I would agree that With The Beatles is not as strong as some other albums by The Beatles, but Meet The Beatles is stronger than WTB, due to the inclusion of "I Want To Hold Your Hand", "This Boy" and "I Saw Her Standing There", all of which are stronger than most, if not all, of the songs on With The Beatles.

    I think that the US Meet The Beatles, Beatles 65, Magical Mystery Tour (definitely) and, arguably, Rubber Soul are all stronger than the UK counterparts (With the Beatles and Beatles For Sale.)


    The rest of the US albums can suck it, though, except for Yesterday And Today.
     
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  6. CoachD

    CoachD Forum Resident

    Location:
    Tennessee
    Fair enough, but on a list that routinely (and controversially) includes comps, Past Masters Vol. 1 or 1962-66 would bury Meet the Beatles. I doubt we'll see a Beatles comp or even US Magical Mystery Tour in this list, but meanwhile Sly and the Family Stone Greatest Hits is eligible...

    Honestly though, I come to this list like a curmudgeon who is still rankled by the fact that Close to the Edge was ranked so low even though it's arguably the best prog album ever made (it would easily make my Top 20 and should be Top 100 at worst on a list like this IMO).

    In other words, I read this list just to be a little irritated on purpose so I can yell at the clouds for a bit (like watching "Pro" Wrestling as a 12 year old!). It's cathartic, right? :)
     
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  7. NettleBed

    NettleBed Forum Transient

    Location:
    new york city
    Songs of Leonard Cohen
    A-
    Probably my favorite album by him.
     
  8. morettiB

    morettiB Active Member

    Location:
    united kingdom
    Meet the Beatles- compilation album :thumbsdow
    Robyn- Body talk- Actually don’t mind this album- decent electro-pop. However, baffles me how other more influential electronic albums/artists are missing from the list.
    Leonard Cohen- don’t have that much of an opinion of this album, it’s pleasant.
     
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  9. Alf.

    Alf. Forum Resident

    Location:
    UK
    Homogenic I quite enjoyed the eclectism of Bjork's previous album, Post. Here though she allows the orchestrations to overwhelm everything else. But then it is called Homogenic.

    Midnight Marauders
    I fell asleep halfway through.

    Diamond Life Sophisticated but ultimately too smooth. A penthouse cocktails & canapes affair. Expected the worst for the Timmy Thomas cover, but turned out to be the highlight of the record.

    Slanted And Enchanted Malkmus elevates monotony to Olympian heights. Stopped listening after three tracks.

    B52s Rock Lobster is great. The rest, though, falls flat on its supposed wacky face. And their version of Downtown is uttely hideous.

    Meet The Beatles Please Please Me is a stone cold naif classic. Their sophmore, of which this cannibalizes most, is a second-rate retread. MTB has three standouts only. Miss.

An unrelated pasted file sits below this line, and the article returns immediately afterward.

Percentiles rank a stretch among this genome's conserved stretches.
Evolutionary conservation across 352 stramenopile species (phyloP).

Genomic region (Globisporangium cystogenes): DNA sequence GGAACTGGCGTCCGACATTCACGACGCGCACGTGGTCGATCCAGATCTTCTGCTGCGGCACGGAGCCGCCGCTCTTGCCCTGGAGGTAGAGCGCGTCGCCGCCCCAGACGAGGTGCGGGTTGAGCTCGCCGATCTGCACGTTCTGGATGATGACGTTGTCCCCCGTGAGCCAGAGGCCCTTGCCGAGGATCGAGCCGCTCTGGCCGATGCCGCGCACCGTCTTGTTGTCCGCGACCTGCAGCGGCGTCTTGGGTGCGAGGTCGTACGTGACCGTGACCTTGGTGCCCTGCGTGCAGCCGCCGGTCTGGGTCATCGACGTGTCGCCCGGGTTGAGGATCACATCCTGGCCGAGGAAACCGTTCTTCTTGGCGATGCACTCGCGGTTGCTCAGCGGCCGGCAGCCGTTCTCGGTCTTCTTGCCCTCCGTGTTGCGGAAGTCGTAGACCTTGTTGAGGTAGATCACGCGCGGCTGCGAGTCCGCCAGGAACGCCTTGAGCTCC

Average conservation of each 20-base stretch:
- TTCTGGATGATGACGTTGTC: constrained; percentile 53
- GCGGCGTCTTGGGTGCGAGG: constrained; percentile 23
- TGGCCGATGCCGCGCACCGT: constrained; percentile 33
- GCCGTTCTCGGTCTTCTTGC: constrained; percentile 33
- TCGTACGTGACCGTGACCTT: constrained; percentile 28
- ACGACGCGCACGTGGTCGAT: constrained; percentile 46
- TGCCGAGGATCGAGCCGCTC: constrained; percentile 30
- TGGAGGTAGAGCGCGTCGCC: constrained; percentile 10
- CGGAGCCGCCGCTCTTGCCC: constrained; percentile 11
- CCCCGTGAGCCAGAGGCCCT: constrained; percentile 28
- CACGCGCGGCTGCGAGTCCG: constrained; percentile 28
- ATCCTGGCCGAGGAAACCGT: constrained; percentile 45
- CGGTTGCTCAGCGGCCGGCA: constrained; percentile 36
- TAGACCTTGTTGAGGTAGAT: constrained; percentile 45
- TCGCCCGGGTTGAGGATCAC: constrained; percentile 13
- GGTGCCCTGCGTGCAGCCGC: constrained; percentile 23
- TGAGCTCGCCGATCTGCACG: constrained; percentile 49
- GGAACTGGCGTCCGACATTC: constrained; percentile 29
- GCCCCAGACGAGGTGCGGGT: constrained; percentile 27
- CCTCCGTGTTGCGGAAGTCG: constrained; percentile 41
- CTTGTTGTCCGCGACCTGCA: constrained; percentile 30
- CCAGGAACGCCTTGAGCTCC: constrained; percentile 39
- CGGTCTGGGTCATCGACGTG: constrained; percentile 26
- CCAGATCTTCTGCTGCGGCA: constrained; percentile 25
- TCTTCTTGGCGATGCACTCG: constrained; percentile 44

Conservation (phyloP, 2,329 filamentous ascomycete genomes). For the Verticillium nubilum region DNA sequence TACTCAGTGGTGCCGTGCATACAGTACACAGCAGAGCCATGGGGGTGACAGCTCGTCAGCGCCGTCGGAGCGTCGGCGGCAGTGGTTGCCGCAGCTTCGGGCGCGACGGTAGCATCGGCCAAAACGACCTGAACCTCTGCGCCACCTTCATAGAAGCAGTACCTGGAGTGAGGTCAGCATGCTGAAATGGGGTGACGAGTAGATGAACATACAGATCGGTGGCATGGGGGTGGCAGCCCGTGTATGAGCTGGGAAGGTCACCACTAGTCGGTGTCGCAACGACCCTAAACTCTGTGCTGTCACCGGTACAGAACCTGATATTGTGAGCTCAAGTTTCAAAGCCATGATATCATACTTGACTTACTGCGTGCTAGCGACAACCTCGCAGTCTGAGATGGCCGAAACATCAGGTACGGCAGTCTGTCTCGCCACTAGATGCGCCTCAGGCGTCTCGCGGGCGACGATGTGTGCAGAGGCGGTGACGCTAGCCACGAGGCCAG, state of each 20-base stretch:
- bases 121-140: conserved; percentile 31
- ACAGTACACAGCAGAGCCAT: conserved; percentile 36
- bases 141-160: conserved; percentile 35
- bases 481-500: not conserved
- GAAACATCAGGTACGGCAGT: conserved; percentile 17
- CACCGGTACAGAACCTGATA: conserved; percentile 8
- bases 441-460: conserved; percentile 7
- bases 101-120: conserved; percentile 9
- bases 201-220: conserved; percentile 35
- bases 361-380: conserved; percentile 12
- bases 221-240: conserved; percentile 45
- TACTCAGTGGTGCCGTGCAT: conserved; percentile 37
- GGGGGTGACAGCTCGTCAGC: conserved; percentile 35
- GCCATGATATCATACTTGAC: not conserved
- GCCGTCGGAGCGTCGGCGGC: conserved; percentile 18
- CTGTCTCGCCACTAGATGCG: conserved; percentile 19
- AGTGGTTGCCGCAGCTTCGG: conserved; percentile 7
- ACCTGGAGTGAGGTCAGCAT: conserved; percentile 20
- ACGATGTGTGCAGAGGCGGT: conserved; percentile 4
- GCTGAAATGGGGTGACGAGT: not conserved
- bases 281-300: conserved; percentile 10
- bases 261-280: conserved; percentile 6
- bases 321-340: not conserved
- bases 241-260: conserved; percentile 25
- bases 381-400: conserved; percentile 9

Body Talk We've heard it all before, and usually done much better. Generic with a capital G.

    Songs Of Leonard Cohen Suzanne, Sisters Of Mercy & Marianne are all sublime. The rest? Pretty boring. I think Songs Of Love And Hate is a much stronger album.
     
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  10. EyeSock

    EyeSock Forum Resident

    Location:
    United States
    194. Michael Jackson - Bad (1987)
    Producer: Quincy Jones, Michael Jackson

    Bad is the seventh studio album by the American singer and songwriter Michael Jackson. It was released on August 31, 1987, by Epic Records, nearly five years after Jackson's previous album, Thriller(1982). Written and recorded between January 1985 and July 1987, Bad was the third and final collaboration between Jackson and producer Quincy Jones, with Jackson co-producing and composing all but two tracks. Jackson notably adopted an edgy look and sound with Bad, departing from his signature groove-based style and high-pitched vocals. The album incorporates pop, rock, funk, R&B, dance, soul, and hard rock styles. Jackson also experimented with newer recording technology, including digital synthesizers and drum machines, resulting in a sleeker and more aggressive sound. Lyrical themes on the album include media bias, paranoia, racial profiling, romance, self-improvement, and world peace. The album features appearances from Siedah Garrett and Stevie Wonder.

    One of the most anticipated albums of its time, Baddebuted at number one on the Billboard Top Pop Albums chart, selling over 2.25 million copies in its first week in the United States, and stayed atop for six consecutive weeks. It also reached number one in 24 other countries, including the United Kingdom, where it sold 350,000 copies in its first week and became the country's best-selling album of 1987. Nine songs from the album were released as official singles, and one as a promotional single. Seven charted in the top 20 of the US Billboard Hot 100, including a record-breaking five number ones: "I Just Can't Stop Loving You", "Bad", "The Way You Make Me Feel", "Man in the Mirror" and "Dirty Diana". The album was also promoted with the film, Moonwalker (1988), which included the music videos of songs from the album, including "Speed Demon", "Leave Me Alone", "Man in the Mirror" and "Smooth Criminal".